We have always claimed that people are the most important part of a company. Yet, accounting treats employees as an expense. Many managers act as though people are a royal pain, and maybe some are. But without people, all we have is a rusting pile of buildings, equipment and material. That being the case, the obvious question is what is our return on people (ROP)?
The C-level is vitally interested in a company’s ROI, so let’s get them talking about ROP. I guarantee the first time we mention this acronym they will stop and listen. Once we have their attention we can initiate a discussion on how to improve ROP. The one thing we must avoid is talking about things HR needs to improve ROP. If we start down that path they will quickly think this is a scam. The thrust of our presentation must be what’s good for the company.
American management consultant and author Peter Drucker said, “The best way to predict your future is to create it.” His corollary was, “If you want something new, you have to stop doing something old.” And, “People in any organization are always attached to the obsolete — the things that should have worked but did not, the things that once were productive and no longer are.”
This barrage of quotes points in one direction — innovation. But who is providing the direction? When you wait for management to tell you what you should be doing, you will most likely produce something that, by the time it is delivered, is already moving toward obsolescence.
Each of the main elements of a company has someone appointed as its chief. The CEO is responsible for shareholder value, the CFO for cash management, the CSO and CMO for revenue generation, the CIO for information management and the CHRO for ROP. Each of these people talks to the others about corporate goals and then retreats to his or her fortress and designs a response. Note, those who are truly strategic don’t ask what others want. They talk about what the enterprise needs and how the others plan on delivering their part. Likewise, you as the human capital professional must lead the human capital investment.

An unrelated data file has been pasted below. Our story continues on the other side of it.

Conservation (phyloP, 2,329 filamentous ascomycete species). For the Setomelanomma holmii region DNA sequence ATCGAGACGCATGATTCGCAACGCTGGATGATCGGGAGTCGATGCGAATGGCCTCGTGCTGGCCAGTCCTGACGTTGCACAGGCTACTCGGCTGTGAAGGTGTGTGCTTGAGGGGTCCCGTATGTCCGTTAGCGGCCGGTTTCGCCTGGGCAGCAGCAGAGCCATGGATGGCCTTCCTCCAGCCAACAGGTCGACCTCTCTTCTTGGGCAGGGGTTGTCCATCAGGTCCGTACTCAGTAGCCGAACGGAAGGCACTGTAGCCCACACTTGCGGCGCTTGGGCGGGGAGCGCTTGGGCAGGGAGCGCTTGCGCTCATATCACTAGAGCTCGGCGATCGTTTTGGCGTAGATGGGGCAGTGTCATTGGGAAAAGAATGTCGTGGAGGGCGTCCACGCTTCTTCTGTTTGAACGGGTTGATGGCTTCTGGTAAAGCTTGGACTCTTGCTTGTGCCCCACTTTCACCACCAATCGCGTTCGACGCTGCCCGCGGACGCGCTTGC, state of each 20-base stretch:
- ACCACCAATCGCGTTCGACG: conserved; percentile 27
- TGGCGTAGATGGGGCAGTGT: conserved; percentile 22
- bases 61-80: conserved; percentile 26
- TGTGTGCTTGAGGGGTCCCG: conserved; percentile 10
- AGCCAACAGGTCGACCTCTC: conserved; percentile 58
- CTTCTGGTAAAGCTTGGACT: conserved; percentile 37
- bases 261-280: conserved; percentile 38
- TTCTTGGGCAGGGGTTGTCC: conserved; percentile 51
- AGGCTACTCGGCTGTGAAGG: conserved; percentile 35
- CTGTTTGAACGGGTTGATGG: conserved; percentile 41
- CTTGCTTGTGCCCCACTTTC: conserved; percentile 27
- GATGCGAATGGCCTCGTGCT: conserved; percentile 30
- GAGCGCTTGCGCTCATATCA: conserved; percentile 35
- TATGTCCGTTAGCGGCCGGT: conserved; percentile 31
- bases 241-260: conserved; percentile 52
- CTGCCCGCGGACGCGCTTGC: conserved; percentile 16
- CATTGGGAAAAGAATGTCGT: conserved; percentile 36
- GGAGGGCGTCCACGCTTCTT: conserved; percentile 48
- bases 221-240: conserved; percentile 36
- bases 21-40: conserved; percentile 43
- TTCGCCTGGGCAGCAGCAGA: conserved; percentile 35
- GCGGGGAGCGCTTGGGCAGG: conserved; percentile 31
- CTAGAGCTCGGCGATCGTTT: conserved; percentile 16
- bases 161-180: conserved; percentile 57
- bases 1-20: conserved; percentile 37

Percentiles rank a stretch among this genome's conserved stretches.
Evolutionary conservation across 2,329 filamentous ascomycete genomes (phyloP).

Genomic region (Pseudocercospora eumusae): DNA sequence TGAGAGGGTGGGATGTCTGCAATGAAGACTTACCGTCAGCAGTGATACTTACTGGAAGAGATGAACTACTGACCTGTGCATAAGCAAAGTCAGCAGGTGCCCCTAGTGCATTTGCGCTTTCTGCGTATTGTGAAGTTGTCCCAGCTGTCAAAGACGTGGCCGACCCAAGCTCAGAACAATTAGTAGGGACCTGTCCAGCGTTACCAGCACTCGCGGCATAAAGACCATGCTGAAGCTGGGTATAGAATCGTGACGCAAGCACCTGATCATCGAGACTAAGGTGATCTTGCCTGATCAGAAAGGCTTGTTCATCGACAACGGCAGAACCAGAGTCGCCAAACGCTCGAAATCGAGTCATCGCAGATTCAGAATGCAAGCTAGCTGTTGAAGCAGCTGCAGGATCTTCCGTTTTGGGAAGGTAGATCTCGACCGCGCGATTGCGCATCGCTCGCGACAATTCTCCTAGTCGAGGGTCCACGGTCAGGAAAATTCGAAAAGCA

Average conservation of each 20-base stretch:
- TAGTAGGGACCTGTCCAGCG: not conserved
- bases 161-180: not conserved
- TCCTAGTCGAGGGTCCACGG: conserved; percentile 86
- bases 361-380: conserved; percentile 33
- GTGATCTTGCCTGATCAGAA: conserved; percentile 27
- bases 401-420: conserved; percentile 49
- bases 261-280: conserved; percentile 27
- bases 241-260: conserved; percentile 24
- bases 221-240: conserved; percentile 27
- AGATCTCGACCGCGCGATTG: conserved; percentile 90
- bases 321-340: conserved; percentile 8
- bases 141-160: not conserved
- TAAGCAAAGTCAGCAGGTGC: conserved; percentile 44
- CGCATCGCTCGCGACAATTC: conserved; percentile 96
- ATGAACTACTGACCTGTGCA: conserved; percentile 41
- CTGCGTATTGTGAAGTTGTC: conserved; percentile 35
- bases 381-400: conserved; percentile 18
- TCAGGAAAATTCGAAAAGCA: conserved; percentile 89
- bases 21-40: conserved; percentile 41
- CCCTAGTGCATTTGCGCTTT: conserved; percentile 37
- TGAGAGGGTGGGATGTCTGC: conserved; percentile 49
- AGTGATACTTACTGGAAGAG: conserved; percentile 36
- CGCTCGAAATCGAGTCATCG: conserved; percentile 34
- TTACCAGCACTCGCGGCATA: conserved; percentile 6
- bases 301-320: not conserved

You know more about employee behavior than the others — if you didn’t, they would have your job. Given your knowledge of the C-level’s plans, what do you need to do in terms of underwriting the human capability to support them? As you are delivering on those initiatives, check your ROP. How is your work positively affecting enterprise quality, innovation, productivity and services? No one cares about your processes any more than you care about theirs. However, they do care very much about your contribution to ROP.
This leaves open the question, how do you uncover the best avenues for everyone to generate revenue, reduce cost or drive information sharing and value? The path should be clear: Become part of the conversation about corporate goals.
When I was on your side of the desk, I found that over time I could build relationships with the C-level officers simply by finding reasons to talk with them. When I approached a conversation it was always about their issues, not mine. What are their operating plans, pressures and barriers? I learned where I could be of assistance. If I was sensitive to their personalities and time pressures I could become an ally. Sometimes it was little more than counseling them on relationships with peers and subordinates. Other times I found opportunities to suggest ways we could plan and work together to improve their operations.
Some HR people are intimidated by senior executives. We needn’t be. They are human beings just like us. They are not all-knowing. They are striving. Everyone needs help in these difficult times, whether or not they will acknowledge it. If we are cognizant of their world, we can build mutually useful relationships.
I recall with great satisfaction when C-suite officers would say, “Counsel me on this.” I had become, if not their partner, at least their sounding board. Today, that is still how I approach prospective clients; not to sell my product but to help them solve their problems. You do the same.